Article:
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English Literature

Themes

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In An Inspector Calls, the central theme is responsibility. Priestley is interested in our personal responsibility for our own actions and our collective responsibility to society. The play explores the effect of class, age and sex on people's attitudes to responsibility, and shows how prejudice can prevent people from acting responsibly.

So, how does Priestley weave the themes through the play?

Responsibility

The words responsible and responsibility are used by most characters [character: A person portrayed by an actor in a play; an individual in a narrative or non-fiction text; a real or imaginary individual's personality or reputation. ] in the play at some point.

Each member of the family has a different attitude to responsibility. Make sure that you know how each of them felt about their responsibility in the case of Eva Smith.

The Inspector wanted each member of the family to share the responsibility of Eva's death: he tells them, "each of you helped to kill her." However, his final speech is aimed not only at the characters on stage, but at the audience too:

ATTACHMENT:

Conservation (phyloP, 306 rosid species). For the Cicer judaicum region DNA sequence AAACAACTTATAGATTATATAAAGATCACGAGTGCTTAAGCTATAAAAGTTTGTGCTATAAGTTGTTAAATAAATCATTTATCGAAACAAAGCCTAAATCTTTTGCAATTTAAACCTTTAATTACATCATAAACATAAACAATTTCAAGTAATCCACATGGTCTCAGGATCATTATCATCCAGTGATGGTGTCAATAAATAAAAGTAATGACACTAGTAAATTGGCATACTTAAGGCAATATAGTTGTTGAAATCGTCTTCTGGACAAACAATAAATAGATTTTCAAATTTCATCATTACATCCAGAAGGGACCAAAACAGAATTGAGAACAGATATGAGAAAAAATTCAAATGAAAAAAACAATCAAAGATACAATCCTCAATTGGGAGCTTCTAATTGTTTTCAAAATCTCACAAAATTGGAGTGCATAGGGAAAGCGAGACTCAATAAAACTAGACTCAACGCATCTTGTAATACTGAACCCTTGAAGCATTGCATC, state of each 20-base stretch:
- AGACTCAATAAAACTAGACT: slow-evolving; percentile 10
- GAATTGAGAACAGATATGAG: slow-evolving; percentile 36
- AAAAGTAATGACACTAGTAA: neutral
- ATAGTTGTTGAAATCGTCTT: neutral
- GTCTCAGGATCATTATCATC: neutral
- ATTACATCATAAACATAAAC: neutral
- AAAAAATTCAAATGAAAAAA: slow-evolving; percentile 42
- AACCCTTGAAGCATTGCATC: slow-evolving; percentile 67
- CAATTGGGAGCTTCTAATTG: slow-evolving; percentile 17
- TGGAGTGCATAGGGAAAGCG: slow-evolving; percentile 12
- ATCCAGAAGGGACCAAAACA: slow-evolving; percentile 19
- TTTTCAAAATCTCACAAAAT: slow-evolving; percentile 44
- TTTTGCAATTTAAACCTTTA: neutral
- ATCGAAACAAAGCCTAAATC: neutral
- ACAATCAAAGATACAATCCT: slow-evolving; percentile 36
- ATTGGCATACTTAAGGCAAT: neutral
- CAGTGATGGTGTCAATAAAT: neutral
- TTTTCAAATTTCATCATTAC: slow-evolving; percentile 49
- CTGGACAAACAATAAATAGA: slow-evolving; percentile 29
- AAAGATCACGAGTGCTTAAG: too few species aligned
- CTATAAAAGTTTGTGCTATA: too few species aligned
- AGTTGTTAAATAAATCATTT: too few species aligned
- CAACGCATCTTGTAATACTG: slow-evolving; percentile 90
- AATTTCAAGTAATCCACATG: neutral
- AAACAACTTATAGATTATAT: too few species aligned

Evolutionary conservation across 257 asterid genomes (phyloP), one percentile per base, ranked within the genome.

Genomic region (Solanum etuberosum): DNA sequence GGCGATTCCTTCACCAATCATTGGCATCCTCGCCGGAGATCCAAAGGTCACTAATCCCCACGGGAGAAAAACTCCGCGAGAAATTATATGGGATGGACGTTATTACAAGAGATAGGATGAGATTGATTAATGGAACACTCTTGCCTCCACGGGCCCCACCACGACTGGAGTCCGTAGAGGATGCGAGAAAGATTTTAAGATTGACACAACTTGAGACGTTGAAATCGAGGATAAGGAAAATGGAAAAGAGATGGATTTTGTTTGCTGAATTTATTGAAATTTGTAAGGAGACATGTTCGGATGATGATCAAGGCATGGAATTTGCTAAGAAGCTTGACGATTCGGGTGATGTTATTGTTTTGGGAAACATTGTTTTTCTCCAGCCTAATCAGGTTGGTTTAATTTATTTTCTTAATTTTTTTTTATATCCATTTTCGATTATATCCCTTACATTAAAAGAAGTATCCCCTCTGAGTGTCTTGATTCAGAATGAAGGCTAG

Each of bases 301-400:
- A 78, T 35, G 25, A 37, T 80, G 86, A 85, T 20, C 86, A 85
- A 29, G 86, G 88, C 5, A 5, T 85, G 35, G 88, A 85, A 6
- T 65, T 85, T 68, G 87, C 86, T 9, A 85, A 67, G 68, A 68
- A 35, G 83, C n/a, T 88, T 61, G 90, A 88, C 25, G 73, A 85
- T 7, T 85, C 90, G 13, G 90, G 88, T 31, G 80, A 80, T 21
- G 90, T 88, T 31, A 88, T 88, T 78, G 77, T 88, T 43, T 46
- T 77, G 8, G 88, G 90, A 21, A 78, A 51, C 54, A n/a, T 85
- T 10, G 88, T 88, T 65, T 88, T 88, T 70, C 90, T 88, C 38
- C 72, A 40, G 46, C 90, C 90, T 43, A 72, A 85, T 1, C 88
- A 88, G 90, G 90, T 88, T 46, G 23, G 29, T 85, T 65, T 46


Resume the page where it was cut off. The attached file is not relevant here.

One Eva Smith has gone - but there are millions and millions and millions of Eva Smiths and John Smiths still left with us, with their lives, their hopes and fears, their suffering and chance of happiness, all intertwined with our lives, and what we think and say and do.

 

The Inspector is talking about a collective responsibility, everyone is society is linked, in the same way that the characters are linked to Eva Smith. Everyone is a part of "one body", the Inspector sees society as more important than individual interests. The views he is propounding are like those of Priestley who was a socialist.

He adds a clear warning about what could happen if, like some members of the family, we ignore our responsibility:

And I tell you that the time will soon come when, if men will not learn that lesson, when they will be taught it in fire and blood and anguish.

 

What would Priestley have wanted his audience to think of when the Inspector warns the Birlings of the "fire and blood and anguish"?

Probably he is thinking partly about the world war they had just lived through - the result of governments blindly pursuing 'national interest' at all costs. No doubt he was thinking too about the Russian revolution in which poor workers and peasants took over the state and exacted a bloody revenge against the aristocrats who had treated them so badly.

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